Stick With Gold Shares

Gold still has upside, and gold shares could soon play “catch up”.

Stick With Gold Shares

O ur Commodity &  Energy Strategy believes that it is too soon to give up on gold and the same is true for gold shares. Gold miner profits track gold prices and this has not changed in the past few years, although the tracking is far from perfect. What has changed is the traditional 2:1 relationship between changes in gold shares and underlying prices. Global gold shares are flat year-on-year in dollar terms, yet the dollar price of gold is up 22%. This is despite the fact that gold company hedge books are leaner than they have been in years.

One possible explanation is that commodity-sensitive currencies have been strong in recent years. This places a wedge between revenues and costs for many gold producers. Put another way, gold in C$, A$ and SA rand terms has been weaker than in U.S. dollar terms. However, that has not been the case in recent months as the commodity currencies have dropped in the face of investor risk aversion.

A more likely explanation relates to the ETF phenomenon.

Gold company multiple compression accelerated as ETF holdings hit successive new highs in 2010 and 2011. While the divergence is unsustainable, it is difficult to tell when it will end. Even if gold shares are in a bear market versus gold prices, they are stretched relative to the downtrend in place since 2006. P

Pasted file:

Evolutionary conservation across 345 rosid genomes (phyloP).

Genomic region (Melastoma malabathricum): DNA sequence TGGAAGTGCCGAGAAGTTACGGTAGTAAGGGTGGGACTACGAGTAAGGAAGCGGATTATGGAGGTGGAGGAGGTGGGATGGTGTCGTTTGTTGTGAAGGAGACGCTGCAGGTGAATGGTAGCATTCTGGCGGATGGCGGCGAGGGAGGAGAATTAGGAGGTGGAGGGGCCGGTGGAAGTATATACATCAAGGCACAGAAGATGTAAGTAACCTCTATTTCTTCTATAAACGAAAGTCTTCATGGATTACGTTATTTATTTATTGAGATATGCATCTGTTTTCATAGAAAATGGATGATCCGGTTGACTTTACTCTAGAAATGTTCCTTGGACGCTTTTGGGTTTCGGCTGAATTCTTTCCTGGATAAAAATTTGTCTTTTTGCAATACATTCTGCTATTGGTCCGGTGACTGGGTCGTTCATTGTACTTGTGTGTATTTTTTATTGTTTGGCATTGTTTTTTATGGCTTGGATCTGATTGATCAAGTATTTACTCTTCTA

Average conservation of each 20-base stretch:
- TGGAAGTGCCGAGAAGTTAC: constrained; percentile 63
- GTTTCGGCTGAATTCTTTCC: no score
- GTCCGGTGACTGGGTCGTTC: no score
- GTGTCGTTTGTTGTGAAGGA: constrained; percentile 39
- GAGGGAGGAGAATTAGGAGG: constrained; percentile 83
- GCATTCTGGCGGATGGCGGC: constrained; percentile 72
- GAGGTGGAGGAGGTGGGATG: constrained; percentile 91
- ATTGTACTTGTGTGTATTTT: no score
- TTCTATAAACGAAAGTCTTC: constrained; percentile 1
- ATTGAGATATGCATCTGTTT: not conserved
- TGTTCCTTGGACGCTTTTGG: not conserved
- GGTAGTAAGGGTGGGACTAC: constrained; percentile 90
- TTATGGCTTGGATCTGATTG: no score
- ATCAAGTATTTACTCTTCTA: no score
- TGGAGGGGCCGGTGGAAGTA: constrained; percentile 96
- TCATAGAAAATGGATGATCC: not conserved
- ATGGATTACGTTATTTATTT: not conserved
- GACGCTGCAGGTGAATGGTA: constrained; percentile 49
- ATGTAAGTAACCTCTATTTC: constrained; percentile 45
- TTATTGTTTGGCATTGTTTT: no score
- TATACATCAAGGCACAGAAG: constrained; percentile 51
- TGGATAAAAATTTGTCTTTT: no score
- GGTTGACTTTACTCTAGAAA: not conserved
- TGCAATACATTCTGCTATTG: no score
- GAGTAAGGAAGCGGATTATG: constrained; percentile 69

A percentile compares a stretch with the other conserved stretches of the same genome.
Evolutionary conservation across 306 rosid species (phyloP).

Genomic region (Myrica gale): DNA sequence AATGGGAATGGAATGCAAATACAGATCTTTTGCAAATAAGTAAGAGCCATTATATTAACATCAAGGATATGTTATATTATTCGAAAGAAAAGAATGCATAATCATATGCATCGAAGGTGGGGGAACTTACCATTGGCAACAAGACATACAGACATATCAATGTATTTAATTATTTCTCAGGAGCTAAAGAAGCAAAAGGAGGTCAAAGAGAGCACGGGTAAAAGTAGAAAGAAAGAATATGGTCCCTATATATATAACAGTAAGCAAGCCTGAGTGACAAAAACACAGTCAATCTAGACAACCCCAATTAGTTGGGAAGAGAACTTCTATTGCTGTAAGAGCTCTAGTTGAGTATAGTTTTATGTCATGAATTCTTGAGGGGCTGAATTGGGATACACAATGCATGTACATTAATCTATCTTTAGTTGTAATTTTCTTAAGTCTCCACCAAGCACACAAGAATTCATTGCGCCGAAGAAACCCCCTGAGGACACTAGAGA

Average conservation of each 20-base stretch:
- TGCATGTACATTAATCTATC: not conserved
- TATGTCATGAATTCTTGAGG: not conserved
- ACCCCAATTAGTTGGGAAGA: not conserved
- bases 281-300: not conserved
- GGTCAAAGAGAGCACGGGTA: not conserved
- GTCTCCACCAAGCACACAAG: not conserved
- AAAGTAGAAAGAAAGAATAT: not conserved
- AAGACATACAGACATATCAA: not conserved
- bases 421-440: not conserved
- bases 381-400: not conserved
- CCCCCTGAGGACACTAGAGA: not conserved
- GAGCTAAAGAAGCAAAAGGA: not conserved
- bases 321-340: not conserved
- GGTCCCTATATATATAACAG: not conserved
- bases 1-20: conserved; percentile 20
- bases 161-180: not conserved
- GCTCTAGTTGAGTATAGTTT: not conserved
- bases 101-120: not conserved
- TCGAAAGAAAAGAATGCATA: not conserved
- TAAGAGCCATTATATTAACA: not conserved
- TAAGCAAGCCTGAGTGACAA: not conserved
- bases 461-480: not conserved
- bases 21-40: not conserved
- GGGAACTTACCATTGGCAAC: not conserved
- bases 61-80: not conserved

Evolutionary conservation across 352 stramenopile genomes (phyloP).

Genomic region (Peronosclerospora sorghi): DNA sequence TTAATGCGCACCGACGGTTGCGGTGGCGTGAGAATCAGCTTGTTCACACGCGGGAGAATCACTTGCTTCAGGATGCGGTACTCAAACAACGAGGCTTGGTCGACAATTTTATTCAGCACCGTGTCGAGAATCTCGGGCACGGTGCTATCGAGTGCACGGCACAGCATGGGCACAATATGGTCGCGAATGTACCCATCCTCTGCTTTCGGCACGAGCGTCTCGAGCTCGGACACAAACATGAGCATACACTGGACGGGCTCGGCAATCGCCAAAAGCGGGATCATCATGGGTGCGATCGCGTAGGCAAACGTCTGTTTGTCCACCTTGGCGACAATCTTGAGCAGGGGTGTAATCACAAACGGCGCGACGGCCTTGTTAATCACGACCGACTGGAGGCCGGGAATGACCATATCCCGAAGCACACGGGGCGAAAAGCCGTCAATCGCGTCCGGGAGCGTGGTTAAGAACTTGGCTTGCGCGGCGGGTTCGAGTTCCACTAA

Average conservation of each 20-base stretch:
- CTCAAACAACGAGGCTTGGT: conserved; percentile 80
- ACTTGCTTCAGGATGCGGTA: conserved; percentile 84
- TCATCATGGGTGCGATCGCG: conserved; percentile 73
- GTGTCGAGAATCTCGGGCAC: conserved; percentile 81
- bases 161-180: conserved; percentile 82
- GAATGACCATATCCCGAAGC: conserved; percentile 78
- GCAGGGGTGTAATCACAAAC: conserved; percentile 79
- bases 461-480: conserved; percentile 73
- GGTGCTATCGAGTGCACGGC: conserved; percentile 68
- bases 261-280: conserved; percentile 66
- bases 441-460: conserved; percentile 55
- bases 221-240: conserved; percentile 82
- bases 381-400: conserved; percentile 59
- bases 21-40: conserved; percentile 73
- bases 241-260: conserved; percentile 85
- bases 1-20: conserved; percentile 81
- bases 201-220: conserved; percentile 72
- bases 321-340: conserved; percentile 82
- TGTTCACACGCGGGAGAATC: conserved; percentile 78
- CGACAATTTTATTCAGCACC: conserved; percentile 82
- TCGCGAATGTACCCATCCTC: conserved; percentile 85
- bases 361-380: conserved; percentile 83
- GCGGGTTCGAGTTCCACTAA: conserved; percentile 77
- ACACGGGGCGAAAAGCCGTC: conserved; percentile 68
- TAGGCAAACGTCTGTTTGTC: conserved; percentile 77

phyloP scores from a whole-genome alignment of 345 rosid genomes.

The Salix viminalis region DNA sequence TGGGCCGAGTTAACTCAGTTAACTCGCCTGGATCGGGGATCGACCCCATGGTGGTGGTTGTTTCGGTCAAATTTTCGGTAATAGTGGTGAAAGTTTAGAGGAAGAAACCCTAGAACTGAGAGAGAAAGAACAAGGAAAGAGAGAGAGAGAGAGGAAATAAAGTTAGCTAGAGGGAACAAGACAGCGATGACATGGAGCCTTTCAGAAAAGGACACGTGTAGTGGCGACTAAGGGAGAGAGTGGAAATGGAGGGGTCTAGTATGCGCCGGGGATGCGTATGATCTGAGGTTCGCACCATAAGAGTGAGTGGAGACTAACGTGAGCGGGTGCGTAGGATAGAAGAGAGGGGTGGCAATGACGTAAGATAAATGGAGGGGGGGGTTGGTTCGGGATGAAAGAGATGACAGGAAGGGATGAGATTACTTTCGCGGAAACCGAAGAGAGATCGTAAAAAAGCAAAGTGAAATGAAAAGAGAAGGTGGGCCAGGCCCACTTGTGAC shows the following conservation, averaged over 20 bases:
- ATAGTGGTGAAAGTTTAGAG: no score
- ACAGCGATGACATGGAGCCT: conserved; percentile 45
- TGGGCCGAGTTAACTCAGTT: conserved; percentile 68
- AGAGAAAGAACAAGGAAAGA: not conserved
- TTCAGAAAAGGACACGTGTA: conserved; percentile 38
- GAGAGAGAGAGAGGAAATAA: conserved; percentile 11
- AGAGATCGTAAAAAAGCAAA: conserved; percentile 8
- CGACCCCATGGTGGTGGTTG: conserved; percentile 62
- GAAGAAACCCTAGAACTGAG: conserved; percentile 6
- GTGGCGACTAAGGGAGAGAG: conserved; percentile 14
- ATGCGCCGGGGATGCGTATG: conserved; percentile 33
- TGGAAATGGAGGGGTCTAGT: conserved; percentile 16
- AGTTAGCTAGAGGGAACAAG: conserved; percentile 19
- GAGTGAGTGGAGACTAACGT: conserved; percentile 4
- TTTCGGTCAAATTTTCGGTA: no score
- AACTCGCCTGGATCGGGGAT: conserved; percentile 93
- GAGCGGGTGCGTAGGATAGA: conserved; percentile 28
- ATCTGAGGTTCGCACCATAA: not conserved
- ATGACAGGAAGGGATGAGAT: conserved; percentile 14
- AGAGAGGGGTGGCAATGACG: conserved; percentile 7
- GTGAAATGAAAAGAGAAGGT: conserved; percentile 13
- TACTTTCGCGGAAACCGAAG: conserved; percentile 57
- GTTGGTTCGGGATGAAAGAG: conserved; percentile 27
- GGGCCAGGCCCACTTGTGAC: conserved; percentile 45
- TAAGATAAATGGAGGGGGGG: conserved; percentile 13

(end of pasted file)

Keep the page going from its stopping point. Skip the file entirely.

erhaps global reflation and a softer dollar will spur a “broadening” of interest in lagging liquidity plays, such as gold shares.

Bottom line: Continue to hold strategic positions in gold and gold shares.

Eurozone Growth Remains Weak In Q3

The euro area managed to eke out a 0.2% growth rate in Q3, matching the previous quarter

T he solid growth in Germany and France (at 0.5% and 0.4%, QoQ respectively) seems to be the only remaining driver of the struggling euro area economy, according to Eurostat’s flash figures for Q3 GDP growth. Growth in Spain came to a standstill, while the Portuguese economy continued to contract. Going forward, the downward trending confidence indicators and PMIs suggest that the entire euro area is headed towards a recession. Also, additional fiscal drag and the prospect of raising bank solvency ratios by shrinking assets will not bode well for the European economy.

A worrying implication of the lack of growth is that the periphery countries will find it harder to reach their deficit targets by implementing austerity programs. This possibility of worsening debt dynamics will make markets even more wary about the current efforts to deal with the European crisis. Indeed, widening French, Italian and Spanish spreads already highlight the dangers of indecisive action and political turbulence.

Bottom line: The looming recession makes it ever more pressing for euro area policymakers to bolster their efforts, but also limits their ability to rely on fiscal belt-tightening to restore confidence. We maintain that growth oriented policy changes and more aggressive action by the ECB are required to resolve Europe’s crisis.

Making A Separation

Stock markets seem to have been trying to separate the euro zone crisis from economic fundamentals elsewhere in the world.

Back in August, financial markets were grappling with three big risks: a double-dip recession in the U.S., a total implosion in the European banking system and a hard landing in the Chinese economy. Events since the shakeout suggest that the market was too pessimistic about the outlook and has come to terms with the fact that the European crisis has not driven the U.S. into a recession.